Fossils are the preserved remains of animals, plants and bacteria. Usually, the remains are considered fossils if they're older than 10,000 years. Fossils can vary in size from microscopic bacteria to enormous dinosaurs. The most typical fossilized remains are vertebrate teeth and bones and invertebrate exoskeletons, though sometimes include traces such as footprints. Fossils are very rare because most living matter decomposes quickly. The most common forms of fossilization are casts and molds, trace, petrification and micro-fossils.
Casts and Molds
In many instances the original, organic remains of an organism are destroyed by natural processes over long periods of time. Sometimes, if the remains became encased within rock, a hole can be left in the shape of that organism. This type of fossil is called an external mold. If the hole is ever filled in by other minerals, it is called a cast. Other times, minerals can fill an internal cavity of an organism, such as a skull, and create an internal mold of that part of the organism.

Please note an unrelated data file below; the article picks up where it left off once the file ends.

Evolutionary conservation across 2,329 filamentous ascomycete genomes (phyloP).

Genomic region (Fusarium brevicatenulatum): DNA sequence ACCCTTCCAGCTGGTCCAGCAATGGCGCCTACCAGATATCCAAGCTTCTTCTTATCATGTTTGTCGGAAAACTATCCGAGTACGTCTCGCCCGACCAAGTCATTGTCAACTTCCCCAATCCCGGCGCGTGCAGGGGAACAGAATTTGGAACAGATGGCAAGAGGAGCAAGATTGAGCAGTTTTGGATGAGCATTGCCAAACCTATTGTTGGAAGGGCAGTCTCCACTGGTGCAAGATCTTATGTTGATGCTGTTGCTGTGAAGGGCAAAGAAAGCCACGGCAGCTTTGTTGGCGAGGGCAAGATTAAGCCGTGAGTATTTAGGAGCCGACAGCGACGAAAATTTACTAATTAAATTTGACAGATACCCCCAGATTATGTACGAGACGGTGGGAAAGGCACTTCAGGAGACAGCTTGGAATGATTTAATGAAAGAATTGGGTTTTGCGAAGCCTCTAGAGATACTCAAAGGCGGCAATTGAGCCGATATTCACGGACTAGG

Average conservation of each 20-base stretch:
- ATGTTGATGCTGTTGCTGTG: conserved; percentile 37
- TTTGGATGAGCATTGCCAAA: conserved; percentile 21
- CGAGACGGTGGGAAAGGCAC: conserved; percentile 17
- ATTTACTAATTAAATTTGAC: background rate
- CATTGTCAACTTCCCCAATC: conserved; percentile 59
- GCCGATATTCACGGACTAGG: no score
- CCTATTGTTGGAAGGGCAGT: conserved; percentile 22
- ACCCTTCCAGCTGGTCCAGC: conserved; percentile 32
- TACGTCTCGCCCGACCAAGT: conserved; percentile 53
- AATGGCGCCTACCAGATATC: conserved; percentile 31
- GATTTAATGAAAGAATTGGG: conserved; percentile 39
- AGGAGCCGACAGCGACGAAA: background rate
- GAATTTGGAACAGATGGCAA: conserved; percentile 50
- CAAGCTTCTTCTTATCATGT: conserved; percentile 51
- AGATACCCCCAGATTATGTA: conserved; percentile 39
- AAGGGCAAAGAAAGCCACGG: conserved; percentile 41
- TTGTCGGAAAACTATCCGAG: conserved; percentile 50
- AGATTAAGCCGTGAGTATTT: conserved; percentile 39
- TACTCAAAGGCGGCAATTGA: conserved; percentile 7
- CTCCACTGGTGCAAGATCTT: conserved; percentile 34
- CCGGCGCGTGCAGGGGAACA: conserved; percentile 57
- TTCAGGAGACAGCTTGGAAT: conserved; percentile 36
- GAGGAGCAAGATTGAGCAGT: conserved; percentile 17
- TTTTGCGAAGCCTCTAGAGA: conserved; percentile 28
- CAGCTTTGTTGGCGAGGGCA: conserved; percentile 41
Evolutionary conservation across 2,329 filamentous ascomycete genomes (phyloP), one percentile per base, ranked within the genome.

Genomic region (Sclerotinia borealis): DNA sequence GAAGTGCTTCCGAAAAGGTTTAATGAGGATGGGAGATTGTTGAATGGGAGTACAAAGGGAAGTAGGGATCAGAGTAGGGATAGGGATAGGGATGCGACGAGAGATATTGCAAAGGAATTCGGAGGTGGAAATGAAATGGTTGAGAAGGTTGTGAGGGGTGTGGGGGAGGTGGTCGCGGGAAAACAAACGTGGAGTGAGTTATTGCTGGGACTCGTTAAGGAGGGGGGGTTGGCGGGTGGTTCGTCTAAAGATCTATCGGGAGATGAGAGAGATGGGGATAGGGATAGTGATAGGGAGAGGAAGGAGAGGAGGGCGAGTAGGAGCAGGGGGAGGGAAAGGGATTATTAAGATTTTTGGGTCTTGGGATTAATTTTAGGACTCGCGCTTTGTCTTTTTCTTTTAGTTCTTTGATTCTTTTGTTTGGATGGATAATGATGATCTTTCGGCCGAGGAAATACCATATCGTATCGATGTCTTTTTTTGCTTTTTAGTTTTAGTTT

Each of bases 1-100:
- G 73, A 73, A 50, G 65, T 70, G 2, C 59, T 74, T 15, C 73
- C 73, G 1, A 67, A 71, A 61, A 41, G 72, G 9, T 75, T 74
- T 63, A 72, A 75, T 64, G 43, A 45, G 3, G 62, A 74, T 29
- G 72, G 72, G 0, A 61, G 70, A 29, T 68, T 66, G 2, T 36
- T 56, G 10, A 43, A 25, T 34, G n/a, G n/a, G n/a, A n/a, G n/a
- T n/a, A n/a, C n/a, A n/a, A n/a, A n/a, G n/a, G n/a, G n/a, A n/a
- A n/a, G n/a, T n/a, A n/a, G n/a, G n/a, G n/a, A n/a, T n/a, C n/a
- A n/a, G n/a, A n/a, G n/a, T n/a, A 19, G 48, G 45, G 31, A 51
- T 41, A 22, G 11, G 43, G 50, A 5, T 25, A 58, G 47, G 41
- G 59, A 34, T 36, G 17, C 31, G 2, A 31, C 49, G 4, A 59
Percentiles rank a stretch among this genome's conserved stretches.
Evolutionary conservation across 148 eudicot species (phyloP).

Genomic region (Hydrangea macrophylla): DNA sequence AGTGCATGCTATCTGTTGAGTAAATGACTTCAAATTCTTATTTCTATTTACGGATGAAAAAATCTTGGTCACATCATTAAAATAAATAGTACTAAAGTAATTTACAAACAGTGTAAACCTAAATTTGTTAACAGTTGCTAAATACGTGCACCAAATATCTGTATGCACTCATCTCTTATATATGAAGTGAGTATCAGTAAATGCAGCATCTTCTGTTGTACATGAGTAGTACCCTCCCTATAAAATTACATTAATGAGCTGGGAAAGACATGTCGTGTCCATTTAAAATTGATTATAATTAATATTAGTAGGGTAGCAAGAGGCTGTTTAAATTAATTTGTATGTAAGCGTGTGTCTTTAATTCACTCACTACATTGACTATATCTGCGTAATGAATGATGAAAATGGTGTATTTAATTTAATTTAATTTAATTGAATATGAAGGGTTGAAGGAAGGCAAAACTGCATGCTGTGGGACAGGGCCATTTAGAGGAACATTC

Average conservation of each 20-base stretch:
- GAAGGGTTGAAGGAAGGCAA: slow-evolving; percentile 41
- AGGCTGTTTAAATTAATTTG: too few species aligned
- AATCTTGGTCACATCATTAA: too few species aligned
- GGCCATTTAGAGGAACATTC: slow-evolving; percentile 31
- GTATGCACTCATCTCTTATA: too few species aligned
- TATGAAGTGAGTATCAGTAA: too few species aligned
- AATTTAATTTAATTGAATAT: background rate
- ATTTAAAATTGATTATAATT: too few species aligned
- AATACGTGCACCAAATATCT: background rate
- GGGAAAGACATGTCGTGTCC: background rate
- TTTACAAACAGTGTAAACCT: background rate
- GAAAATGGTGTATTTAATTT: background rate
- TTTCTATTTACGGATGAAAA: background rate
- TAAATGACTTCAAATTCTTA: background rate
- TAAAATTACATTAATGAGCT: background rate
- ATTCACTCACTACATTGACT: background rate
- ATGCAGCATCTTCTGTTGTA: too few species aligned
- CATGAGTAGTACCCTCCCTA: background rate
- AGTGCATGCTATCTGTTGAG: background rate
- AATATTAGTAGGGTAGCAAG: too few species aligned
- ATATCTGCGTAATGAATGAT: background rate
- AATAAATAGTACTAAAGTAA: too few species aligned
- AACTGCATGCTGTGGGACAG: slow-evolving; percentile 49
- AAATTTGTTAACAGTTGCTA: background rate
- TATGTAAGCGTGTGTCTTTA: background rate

A trace fossil is made in a rock by an organism during its daily activities. Trace fossils include the remains of activities such as burrowing, footprints, teeth marks, feces and cavities left by plant roots. These fossils are usually created in sandstones due to the size of the grains in the stones. These fossils act as evidence of life in the past and give a record of activity of an organism. Some trace fossils provide information as specific as the speed and weight of the organism that produced them or how wet sand was when the trace impressions were being created.
Petrification of an organism can occur in a couple of different ways. The first of these is permineralization, a process where there is a constant flow of water through some remains that leaves minerals behind to harden within dead cells. An example of permineralization is petrified wood. The other process is called replacement. Fossils formed by replacement form when water dissolves away dead tissue and leaves minerals in its place. An example of a replacement fossil is a prehistoric seashell.
Micro fossils are plant or animal remains that are microscopic in size, generally less than 1 millimeter in length. They may be either small organisms, such as viruses or bacteria, or small bits of larger plants or animals. They're considered to be the most important group of fossils since they are useful in dating surrounding rocks and other fossils and are the most numerous and accessible of all fossils.
About the Author
Luc Braybury began writing professionally in 2010. He specializes in science and technology writing and has published on various websites. He received his Bachelor of Science in applied physics from Armstrong Atlantic State University in Savannah, Ga.